I am trying to figure out what the next calculation of the "area" (or "volume" in higher dimensional analogues) using Stokes' theorem really means. Here is my thought process:

**$2$-dimensional case:** given a closed simple piece-wise smooth curve $C$ in $\mathbb{R}^2$ you can find out the area enclosed by $C$ using Green's theorem by choosing an orientation on $C$ and calculating
$$\text{Area} = \left\vert \dfrac{1}{2} \oint_C (x dy - y dx) \right\vert .$$
**$2$-dimensional case in $\mathbb{R}^n$:** When you have a piece-wise smooth non self intersecting map $\phi : S^1 \rightarrow \mathbb{R}^n$ such that $\phi (S^1)$ is contained in a $2$-dimensional plane of $\mathbb{R}^n$, you can again find the area enclosed by $\phi (S^1)$ by choosing an orthonormal coordinate system $(x_1,...,x_n)$, choosing an orientation on $S^1$ and calculating using Stokes' theorem
$$\text{Area}^2 = \sum_{1 \leq i < j \leq n} \left( \dfrac{1}{2} \oint_{\phi (S^1)} (x_i dx_j - x_j dx_i) \right)^2 .$$

Now my question is what is the meaning of calculating the above quantity when $\phi (S^1)$ is not contained in a $2$-dimensional plane. I want to use the same computation as above, but since I want the number I get to be independent on the coordinate system, I'll have to average with respect to all coordinate systems. To be explicit: let $\phi : S^1 \rightarrow \mathbb{R}^n$ be a piece-wise smooth non self intersecting map and fix an orientation on $S^1$. Let $SO_n (\mathbb{R})$ be the special orthogonal group and let $\mu$ be the normalized Haar measure on $SO_n (\mathbb{R})$ (i.e., $\mu (SO_n (\mathbb{R}) ) =1$). Define the "area" (or the "Stokes area" in lack of a better name) bounded by $\phi (S_1)$ as $$\text{"Stokes area"}^2 = \int_{SO_n (\mathbb{R})} \left( \sum_{1 \leq i < j \leq n} \left( \dfrac{1}{2} \oint_{\gamma.\phi (S^1)} (x_i dx_j - x_j dx_i) \right)^2 \right) d \mu (\gamma) .$$ It is not hard to give analogues in any dimension to get "Stokes volume" (note that the analogue in dimension $1$, i.e., for $S^0$, comes out just the usual Euclidean distance between points).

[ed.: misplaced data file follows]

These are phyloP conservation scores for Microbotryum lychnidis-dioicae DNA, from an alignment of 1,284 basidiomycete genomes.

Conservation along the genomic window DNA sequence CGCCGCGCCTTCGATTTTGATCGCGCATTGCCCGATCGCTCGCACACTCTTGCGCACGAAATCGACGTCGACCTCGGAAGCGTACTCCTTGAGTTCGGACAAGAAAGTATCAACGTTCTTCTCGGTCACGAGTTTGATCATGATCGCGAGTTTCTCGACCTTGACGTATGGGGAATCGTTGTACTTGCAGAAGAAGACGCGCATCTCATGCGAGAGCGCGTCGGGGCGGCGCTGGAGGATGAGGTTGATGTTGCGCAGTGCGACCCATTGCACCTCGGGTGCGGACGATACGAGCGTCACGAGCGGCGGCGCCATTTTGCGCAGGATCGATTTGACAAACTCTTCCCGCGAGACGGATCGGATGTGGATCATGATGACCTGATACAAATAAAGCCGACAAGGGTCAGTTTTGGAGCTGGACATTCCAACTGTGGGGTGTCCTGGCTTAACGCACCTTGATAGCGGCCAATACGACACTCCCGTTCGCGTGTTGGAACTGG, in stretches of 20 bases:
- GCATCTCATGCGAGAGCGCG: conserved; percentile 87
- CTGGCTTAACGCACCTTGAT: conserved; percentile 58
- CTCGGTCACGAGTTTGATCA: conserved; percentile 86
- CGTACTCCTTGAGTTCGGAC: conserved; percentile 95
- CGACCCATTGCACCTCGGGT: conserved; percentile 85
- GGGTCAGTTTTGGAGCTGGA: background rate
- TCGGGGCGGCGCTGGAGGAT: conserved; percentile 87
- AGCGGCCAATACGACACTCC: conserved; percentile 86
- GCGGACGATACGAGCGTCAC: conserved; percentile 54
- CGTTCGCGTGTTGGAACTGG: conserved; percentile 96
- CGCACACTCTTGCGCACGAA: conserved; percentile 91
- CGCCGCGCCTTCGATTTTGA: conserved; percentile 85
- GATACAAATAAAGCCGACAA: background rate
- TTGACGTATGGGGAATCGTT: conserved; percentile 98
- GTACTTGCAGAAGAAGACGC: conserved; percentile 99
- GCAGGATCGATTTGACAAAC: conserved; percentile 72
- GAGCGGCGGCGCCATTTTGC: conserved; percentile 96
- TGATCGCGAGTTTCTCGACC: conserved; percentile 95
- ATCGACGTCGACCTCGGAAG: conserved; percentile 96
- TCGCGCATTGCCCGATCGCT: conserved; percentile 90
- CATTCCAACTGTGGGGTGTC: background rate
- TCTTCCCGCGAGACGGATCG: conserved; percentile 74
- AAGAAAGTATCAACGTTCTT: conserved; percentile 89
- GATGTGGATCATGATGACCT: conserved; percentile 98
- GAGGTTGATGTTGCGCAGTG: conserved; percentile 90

My questions are:

Is this quantity well-known / studied ? If so, I would very much appreciate a reference.

What does this "Stokes area" represent geometrically (I have no intuition about it)?

Is there a connection (say by some inequality) to the area of a minimal surface enclosed in $\phi (S^1)$?

**Edit:** by the answer of Will Sawin below, it is clear that we can consider only
$$\text{"Stokes area"}^2 = \sum_{1 \leq i < j \leq n} \left( \dfrac{1}{2} \oint_{\gamma.\phi (S^1)} (x_i dx_j - x_j dx_i) \right)^2 .$$
and that is quantity is always less or equal than the area of a surface enclosed by the curve. The question remains is there is a connection to the infimum of the areas of all the surfaces enclosed by the curve. In the case the curve is contained in a plane, the formula computes this minimum. But what about the general case: is there a constant (maybe depending on the dimension of $\mathbb{R}^n$) $c(n)$ such that
$$ \text{"Stokes area"} \geq c(n) (\text{infimum of the areas of surfaces enclosed by the curve}) ?$$